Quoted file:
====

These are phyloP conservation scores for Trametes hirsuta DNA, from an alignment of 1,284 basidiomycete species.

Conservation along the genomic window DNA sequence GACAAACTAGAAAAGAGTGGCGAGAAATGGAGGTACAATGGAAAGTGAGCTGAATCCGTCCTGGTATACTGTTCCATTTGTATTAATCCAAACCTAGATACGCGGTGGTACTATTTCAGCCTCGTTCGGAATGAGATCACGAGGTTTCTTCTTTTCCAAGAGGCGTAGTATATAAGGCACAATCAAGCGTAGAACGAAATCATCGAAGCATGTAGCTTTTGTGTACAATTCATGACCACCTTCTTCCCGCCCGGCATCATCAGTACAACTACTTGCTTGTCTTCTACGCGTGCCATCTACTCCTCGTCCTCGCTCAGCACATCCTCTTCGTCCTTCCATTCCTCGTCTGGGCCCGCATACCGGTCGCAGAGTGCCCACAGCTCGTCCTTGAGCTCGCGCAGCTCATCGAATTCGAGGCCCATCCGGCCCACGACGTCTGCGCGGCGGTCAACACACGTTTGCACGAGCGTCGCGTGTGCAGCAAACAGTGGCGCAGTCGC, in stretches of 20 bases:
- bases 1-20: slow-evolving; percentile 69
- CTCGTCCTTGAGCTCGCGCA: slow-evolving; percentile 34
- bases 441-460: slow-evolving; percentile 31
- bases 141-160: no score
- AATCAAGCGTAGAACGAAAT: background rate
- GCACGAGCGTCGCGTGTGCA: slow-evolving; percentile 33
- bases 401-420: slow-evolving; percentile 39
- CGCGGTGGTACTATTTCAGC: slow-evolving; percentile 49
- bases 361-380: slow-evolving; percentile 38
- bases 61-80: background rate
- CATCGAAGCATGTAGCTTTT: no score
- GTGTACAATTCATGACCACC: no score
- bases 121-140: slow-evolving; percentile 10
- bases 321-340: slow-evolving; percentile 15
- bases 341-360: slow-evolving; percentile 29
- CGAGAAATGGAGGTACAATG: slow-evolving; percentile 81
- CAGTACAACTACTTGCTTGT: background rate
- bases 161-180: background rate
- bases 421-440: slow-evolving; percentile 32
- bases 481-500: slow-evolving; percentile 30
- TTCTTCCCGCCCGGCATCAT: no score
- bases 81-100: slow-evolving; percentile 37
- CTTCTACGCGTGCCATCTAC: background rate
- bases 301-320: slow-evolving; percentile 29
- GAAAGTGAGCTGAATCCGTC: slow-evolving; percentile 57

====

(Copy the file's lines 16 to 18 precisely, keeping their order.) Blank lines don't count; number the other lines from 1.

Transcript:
- bases 321-340: slow-evolving; percentile 15
- bases 341-360: slow-evolving; percentile 29
- CGAGAAATGGAGGTACAATG: slow-evolving; percentile 81